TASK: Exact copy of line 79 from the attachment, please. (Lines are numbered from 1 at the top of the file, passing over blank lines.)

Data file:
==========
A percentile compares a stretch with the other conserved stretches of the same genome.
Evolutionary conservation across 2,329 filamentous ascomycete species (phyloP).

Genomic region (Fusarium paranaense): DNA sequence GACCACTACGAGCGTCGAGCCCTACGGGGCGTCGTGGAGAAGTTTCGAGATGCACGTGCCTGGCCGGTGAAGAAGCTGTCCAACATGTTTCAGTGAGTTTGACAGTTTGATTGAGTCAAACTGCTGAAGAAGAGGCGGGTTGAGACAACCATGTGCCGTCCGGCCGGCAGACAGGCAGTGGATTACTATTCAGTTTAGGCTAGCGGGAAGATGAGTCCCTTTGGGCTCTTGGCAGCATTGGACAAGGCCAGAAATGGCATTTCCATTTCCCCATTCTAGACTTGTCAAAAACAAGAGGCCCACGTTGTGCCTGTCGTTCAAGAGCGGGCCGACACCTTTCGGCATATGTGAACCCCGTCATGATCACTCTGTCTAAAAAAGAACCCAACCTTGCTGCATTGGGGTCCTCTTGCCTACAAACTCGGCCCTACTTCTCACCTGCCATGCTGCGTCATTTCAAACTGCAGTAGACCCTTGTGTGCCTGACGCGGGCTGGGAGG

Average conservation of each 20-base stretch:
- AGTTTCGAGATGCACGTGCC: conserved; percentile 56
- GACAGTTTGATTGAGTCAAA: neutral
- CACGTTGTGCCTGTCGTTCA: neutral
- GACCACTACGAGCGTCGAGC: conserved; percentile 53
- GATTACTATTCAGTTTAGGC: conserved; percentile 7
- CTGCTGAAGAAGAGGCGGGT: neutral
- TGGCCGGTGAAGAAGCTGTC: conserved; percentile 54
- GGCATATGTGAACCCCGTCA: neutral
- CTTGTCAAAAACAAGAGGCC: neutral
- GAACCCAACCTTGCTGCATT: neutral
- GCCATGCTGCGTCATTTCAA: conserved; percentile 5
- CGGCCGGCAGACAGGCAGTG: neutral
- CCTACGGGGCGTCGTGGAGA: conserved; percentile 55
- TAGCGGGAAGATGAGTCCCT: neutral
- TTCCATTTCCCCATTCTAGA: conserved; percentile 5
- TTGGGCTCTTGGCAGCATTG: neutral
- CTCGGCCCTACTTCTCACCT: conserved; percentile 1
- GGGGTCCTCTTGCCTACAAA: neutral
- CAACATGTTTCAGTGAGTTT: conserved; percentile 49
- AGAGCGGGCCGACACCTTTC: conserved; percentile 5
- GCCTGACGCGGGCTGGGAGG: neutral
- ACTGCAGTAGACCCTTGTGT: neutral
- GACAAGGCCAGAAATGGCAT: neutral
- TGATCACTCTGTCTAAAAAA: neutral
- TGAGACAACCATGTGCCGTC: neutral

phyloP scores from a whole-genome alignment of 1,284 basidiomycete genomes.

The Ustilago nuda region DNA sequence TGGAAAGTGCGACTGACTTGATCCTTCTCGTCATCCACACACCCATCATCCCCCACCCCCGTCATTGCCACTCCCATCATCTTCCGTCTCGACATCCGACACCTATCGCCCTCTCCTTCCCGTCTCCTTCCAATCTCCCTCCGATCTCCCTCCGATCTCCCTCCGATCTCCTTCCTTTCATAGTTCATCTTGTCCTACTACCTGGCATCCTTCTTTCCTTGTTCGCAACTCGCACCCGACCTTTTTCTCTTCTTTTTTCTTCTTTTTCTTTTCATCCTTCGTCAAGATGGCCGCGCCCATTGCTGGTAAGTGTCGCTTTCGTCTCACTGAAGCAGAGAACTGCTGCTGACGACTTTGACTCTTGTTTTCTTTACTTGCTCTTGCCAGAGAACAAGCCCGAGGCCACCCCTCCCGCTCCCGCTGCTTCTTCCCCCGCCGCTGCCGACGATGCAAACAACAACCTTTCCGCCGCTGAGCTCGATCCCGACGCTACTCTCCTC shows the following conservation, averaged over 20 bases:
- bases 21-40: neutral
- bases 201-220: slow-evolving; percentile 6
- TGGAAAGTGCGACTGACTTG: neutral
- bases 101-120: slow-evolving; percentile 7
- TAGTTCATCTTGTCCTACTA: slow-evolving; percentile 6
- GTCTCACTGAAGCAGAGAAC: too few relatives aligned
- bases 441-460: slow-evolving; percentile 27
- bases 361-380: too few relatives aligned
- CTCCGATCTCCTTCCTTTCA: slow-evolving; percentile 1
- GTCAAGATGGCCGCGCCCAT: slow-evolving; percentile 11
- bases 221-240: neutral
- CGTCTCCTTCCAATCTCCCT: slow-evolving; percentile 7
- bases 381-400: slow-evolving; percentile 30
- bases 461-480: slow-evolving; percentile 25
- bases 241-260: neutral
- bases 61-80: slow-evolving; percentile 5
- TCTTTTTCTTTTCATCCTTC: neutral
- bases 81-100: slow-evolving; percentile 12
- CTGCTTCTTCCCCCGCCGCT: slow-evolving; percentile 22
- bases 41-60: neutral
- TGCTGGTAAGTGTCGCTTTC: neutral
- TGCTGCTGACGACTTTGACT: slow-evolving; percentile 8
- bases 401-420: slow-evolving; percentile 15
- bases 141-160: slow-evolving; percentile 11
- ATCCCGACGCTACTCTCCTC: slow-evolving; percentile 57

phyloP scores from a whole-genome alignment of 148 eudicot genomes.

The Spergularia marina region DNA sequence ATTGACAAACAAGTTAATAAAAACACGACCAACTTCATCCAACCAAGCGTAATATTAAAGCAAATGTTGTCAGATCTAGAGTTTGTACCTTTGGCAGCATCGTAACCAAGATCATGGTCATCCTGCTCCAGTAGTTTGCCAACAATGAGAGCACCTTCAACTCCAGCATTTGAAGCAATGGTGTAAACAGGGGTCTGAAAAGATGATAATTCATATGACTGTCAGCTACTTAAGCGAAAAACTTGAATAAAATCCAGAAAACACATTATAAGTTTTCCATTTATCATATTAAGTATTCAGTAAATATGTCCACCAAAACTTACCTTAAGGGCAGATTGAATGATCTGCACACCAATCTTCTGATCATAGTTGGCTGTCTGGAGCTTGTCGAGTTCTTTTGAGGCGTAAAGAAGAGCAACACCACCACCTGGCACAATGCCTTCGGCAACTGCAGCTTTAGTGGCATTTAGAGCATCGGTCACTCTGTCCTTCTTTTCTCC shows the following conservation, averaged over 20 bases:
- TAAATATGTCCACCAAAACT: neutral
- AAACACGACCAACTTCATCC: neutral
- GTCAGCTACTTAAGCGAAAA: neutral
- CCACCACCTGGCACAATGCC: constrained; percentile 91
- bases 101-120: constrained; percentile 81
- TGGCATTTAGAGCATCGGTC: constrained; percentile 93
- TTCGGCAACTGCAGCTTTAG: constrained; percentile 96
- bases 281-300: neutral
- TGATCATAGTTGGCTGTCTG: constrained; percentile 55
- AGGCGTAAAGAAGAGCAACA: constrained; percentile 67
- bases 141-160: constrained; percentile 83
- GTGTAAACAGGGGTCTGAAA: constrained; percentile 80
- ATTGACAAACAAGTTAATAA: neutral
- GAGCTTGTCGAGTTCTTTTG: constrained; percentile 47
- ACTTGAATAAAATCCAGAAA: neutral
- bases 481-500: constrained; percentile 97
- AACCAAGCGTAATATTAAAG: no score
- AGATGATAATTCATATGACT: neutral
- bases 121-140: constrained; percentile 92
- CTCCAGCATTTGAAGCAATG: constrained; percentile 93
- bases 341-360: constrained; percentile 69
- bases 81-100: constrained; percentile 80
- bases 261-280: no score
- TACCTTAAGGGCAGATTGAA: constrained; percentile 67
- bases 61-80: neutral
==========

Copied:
- bases 341-360: constrained; percentile 69